Emerging Policy-Data vindicates doves but not all are cutting
Rate decisions last week in emerging markets well anticipated this week’s crop of economic data.
Russia for instance not only kept rates on hold last Friday (after raising them at its previous meeting) but struck a less hawkish tone than expected. Voila, data this week showed growth in the third quarter was 2.9 percent compared to 4 percent in April-June.
We’ll have to wait for November 30 to see what Poland’s Q3 growth numbers look like but data today shows inflation eased to two-year lows in October. That appears to vindicate the central bank’s decision to cut interest rates last week. for the first time in three years. Simon Quijano-Evans at ING Bank writes:
Look for (emerging European) central banks to continue cutting rates over a 12-month period – everyone else has already done it
Well not quite everyone. Chile’s central bank kept rates on hold yesterday at 5 percent for the 10th straight month, even though currency appreciation has been a headache. But with annual growth running at a robust 5 percent, analysts polled by Reuters expect rates to stay on hold over the next year. Just goes to show how different emerging markets are from each other.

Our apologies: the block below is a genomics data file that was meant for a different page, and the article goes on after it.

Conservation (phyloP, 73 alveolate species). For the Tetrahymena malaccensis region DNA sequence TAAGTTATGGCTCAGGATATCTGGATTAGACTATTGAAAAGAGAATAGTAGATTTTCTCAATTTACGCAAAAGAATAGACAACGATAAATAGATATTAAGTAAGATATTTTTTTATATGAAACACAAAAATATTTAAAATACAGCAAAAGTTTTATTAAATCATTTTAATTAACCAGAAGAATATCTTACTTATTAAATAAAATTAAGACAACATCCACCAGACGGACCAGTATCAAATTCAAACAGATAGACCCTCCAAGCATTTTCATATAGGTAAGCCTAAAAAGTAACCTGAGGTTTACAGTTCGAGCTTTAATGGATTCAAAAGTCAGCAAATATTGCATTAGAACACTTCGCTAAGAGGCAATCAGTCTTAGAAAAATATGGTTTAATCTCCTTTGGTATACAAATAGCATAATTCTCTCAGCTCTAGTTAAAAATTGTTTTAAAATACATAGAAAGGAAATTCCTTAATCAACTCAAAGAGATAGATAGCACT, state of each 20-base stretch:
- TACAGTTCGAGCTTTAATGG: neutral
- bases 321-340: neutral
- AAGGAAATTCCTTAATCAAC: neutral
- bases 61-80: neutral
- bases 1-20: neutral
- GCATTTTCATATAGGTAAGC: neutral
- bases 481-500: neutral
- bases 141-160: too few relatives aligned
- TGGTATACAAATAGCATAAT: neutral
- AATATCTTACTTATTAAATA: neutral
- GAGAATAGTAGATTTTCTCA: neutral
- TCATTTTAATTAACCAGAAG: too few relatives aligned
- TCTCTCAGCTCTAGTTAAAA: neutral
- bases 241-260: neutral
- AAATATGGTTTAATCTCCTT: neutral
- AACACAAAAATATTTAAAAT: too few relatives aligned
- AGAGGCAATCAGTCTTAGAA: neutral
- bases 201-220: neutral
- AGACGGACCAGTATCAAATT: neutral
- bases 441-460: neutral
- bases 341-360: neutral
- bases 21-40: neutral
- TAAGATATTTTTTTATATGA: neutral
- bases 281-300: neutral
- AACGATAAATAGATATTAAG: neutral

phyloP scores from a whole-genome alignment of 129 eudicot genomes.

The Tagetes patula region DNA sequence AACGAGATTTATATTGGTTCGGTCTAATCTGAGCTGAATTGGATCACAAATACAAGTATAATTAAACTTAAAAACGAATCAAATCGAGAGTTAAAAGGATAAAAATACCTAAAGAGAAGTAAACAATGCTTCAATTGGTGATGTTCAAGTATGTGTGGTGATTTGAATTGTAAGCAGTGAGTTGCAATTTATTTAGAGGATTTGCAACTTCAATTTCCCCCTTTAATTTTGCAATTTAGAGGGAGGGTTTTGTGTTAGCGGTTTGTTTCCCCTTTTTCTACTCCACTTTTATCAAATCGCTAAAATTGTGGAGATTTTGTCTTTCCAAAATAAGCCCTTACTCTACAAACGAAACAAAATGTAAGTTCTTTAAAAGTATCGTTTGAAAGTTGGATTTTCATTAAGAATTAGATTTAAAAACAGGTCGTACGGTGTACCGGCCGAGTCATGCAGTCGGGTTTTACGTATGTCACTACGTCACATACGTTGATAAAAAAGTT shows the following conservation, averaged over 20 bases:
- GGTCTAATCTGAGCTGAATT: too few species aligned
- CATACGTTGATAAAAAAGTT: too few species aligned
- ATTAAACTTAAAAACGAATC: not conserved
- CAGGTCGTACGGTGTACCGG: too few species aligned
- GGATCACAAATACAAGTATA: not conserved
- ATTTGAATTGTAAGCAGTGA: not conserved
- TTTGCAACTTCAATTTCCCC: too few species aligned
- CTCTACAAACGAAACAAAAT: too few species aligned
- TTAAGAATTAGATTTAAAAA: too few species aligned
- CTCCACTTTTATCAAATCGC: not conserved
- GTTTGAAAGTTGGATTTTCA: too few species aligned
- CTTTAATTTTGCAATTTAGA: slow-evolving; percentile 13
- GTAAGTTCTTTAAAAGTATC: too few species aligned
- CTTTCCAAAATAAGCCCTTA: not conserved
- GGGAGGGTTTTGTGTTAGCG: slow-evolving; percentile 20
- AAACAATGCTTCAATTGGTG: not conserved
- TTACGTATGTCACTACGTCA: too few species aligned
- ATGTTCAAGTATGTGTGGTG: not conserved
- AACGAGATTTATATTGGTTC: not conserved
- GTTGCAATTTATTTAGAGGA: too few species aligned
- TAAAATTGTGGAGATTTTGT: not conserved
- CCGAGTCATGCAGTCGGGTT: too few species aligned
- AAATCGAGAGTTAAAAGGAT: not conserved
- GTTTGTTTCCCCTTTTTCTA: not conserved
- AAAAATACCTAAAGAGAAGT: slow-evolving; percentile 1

Also, Iceland (true, not strictly an emerging market) raised rates today by a quarter point as its economy continues to rebound from the 2008 collapse.
Looking ahead, we’ve got big rate meetings coming up next week in Turkey and South Africa and at least one will yield a rate cut. Watch this space.